Tuesday, October 9, 2007

Leonard S. Marcus/DEAR GENIUS


This collection of letters written by children's book editor Ursula Nordstrom is interesting for a few reasons:

1. It shows the low status of children's book publishing when it was in its early years.

2. It offers insight into the character of Nordstrom, who often apologized for her inability to clearly communicate her thoughts and who was more interested in "good books for bad children" than anything superficially moral.

3. It illustrates how an editor might work with her authors--i. e., by being brutally honest about what works and what doesn't, by offering suggestions without demanding changes, by telling her authors whether they were really doing their best work.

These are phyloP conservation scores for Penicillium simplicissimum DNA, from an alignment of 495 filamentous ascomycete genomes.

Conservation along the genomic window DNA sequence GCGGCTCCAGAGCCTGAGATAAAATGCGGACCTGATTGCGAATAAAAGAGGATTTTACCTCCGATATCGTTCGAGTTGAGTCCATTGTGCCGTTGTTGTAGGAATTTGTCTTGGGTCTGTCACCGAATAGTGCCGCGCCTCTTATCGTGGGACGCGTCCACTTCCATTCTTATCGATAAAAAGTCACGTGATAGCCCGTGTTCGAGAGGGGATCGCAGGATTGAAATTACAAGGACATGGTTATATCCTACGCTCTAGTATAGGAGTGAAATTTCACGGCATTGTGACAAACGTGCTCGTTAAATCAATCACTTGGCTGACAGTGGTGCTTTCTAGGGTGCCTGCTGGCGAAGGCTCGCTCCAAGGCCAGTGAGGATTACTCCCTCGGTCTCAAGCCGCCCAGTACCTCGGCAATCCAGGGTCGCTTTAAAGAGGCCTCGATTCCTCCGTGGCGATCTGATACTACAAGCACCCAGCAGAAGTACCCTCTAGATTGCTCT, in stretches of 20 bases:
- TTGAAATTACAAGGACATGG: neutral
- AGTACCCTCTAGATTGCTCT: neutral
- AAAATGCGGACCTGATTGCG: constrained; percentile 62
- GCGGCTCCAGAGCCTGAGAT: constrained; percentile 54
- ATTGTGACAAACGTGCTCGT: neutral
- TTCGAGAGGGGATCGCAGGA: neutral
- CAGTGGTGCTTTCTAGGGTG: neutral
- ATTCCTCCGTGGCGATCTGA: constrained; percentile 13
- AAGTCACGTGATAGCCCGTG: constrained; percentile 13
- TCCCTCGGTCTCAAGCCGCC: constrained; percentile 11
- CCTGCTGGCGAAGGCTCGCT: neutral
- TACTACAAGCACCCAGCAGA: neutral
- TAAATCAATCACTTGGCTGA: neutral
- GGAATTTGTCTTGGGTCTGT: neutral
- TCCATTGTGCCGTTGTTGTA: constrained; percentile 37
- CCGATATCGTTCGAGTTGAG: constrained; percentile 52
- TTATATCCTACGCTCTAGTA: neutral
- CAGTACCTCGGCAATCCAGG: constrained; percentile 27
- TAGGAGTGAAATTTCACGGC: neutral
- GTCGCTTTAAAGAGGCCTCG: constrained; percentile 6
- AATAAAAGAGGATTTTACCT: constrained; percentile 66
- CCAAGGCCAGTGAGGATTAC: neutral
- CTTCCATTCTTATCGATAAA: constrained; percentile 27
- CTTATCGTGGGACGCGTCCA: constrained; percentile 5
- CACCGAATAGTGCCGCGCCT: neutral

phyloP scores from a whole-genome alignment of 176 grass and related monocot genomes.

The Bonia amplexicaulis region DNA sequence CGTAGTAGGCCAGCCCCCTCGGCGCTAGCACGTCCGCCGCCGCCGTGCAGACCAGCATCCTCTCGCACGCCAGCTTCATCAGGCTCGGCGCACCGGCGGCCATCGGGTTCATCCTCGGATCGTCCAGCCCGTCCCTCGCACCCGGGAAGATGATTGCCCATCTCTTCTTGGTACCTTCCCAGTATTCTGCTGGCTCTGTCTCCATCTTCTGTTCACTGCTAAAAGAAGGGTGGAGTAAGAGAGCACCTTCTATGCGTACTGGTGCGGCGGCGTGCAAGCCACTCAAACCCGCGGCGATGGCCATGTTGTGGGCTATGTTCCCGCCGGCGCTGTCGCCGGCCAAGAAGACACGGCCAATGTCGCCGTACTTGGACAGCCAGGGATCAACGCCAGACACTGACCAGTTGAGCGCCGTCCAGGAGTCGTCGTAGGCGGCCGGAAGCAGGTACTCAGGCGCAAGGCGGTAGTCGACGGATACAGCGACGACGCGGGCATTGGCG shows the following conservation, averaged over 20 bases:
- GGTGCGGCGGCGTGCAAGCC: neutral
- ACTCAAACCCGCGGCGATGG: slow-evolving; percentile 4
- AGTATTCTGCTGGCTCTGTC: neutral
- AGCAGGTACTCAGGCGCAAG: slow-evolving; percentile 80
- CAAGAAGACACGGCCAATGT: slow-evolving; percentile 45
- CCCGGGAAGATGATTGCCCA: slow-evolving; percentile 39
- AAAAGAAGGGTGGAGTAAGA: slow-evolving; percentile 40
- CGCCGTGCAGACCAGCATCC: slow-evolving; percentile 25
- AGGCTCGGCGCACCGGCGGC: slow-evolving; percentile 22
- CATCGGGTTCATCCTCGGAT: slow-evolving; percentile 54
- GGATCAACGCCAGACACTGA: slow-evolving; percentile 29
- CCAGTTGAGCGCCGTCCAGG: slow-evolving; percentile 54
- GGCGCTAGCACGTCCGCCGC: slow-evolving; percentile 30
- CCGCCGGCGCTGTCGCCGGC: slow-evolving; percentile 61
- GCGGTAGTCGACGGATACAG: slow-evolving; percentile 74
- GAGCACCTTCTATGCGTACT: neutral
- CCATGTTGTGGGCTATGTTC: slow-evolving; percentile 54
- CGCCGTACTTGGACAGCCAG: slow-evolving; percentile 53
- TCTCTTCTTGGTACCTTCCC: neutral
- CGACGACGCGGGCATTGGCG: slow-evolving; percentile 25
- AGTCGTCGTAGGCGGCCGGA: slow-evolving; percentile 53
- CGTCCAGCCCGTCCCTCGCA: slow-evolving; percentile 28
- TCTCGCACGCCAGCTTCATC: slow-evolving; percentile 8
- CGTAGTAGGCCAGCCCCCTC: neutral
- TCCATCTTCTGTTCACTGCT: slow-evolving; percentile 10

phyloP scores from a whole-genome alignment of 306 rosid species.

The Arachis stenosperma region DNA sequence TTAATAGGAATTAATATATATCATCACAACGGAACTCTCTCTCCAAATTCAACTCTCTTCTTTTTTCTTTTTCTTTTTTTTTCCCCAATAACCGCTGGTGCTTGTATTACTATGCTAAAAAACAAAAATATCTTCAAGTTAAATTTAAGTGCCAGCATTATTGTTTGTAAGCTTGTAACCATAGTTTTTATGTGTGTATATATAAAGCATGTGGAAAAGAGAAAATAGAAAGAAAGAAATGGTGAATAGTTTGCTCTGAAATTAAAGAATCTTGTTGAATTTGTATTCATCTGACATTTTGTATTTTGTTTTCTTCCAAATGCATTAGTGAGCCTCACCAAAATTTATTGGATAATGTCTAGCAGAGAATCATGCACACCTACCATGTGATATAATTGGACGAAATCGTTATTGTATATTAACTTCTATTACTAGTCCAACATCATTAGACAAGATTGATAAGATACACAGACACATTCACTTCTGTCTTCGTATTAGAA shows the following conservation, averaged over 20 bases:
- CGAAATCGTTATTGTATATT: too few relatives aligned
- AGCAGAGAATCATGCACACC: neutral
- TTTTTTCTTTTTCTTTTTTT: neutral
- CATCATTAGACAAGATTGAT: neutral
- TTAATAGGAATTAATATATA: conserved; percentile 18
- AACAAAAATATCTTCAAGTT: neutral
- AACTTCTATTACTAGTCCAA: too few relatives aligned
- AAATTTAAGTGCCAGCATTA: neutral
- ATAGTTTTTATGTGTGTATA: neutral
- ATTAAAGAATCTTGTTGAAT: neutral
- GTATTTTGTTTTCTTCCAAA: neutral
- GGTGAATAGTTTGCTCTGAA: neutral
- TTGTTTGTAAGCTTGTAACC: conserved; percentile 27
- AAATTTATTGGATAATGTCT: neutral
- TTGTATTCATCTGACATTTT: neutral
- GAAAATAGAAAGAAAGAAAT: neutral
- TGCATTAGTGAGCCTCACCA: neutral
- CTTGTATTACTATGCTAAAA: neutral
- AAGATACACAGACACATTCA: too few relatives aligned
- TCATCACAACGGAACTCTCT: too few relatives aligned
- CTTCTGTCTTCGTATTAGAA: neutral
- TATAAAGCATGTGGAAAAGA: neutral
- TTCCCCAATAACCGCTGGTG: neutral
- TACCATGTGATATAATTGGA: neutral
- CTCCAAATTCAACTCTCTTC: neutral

Nordstrom worked with such famous authors as Maurice Sendak, Laura Ingalls Wilder, and E. B. White. Her letters provide glimpses of how she shaped their work. One letter to Sendak asks if he would like to change the last line of his famous picture book Where the Wild Things Are (a line which refers to Max's supper being ready for him when he returns from his journey) to "and it was still warm" instead of "and it was still hot." I've only ever seen it as the latter, which I think is superior by far. Good thing Sendak didn't want to change it!

The book is pretty long (about 400 pages), but it's easy enough to skip around looking for letters to your favorite authors. It's also great for writers who are still learning about the editing process.

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